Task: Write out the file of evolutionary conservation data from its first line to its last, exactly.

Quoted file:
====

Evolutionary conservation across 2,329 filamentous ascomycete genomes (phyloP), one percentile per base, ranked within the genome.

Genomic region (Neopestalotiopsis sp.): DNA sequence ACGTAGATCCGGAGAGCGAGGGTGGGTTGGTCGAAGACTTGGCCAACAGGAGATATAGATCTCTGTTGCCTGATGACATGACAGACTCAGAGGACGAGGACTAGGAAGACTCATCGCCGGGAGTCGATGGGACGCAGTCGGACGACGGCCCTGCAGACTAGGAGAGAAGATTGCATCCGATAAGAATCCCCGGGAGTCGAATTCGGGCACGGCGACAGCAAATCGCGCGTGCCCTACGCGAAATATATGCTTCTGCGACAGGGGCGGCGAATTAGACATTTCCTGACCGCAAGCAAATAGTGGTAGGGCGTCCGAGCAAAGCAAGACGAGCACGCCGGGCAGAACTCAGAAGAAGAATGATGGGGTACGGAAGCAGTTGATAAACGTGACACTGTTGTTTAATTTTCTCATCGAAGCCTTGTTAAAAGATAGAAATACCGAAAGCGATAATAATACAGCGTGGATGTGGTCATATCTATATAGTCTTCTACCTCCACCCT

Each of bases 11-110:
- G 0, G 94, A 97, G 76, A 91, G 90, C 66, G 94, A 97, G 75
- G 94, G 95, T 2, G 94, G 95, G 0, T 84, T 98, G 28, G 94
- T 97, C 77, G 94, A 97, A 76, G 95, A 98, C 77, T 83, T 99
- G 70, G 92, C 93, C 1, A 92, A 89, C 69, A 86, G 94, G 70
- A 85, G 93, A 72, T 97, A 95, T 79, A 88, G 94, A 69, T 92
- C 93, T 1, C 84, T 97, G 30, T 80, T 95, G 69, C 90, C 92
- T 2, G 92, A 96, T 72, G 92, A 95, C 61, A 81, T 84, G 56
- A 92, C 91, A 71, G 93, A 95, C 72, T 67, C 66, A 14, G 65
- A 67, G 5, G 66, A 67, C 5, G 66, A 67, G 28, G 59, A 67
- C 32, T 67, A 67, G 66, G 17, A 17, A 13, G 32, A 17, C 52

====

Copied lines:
Evolutionary conservation across 2,329 filamentous ascomycete genomes (phyloP), one percentile per base, ranked within the genome.

Genomic region (Neopestalotiopsis sp.): DNA sequence ACGTAGATCCGGAGAGCGAGGGTGGGTTGGTCGAAGACTTGGCCAACAGGAGATATAGATCTCTGTTGCCTGATGACATGACAGACTCAGAGGACGAGGACTAGGAAGACTCATCGCCGGGAGTCGATGGGACGCAGTCGGACGACGGCCCTGCAGACTAGGAGAGAAGATTGCATCCGATAAGAATCCCCGGGAGTCGAATTCGGGCACGGCGACAGCAAATCGCGCGTGCCCTACGCGAAATATATGCTTCTGCGACAGGGGCGGCGAATTAGACATTTCCTGACCGCAAGCAAATAGTGGTAGGGCGTCCGAGCAAAGCAAGACGAGCACGCCGGGCAGAACTCAGAAGAAGAATGATGGGGTACGGAAGCAGTTGATAAACGTGACACTGTTGTTTAATTTTCTCATCGAAGCCTTGTTAAAAGATAGAAATACCGAAAGCGATAATAATACAGCGTGGATGTGGTCATATCTATATAGTCTTCTACCTCCACCCT

Each of bases 11-110:
- G 0, G 94, A 97, G 76, A 91, G 90, C 66, G 94, A 97, G 75
- G 94, G 95, T 2, G 94, G 95, G 0, T 84, T 98, G 28, G 94
- T 97, C 77, G 94, A 97, A 76, G 95, A 98, C 77, T 83, T 99
- G 70, G 92, C 93, C 1, A 92, A 89, C 69, A 86, G 94, G 70
- A 85, G 93, A 72, T 97, A 95, T 79, A 88, G 94, A 69, T 92
- C 93, T 1, C 84, T 97, G 30, T 80, T 95, G 69, C 90, C 92
- T 2, G 92, A 96, T 72, G 92, A 95, C 61, A 81, T 84, G 56
- A 92, C 91, A 71, G 93, A 95, C 72, T 67, C 66, A 14, G 65
- A 67, G 5, G 66, A 67, C 5, G 66, A 67, G 28, G 59, A 67
- C 32, T 67, A 67, G 66, G 17, A 17, A 13, G 32, A 17, C 52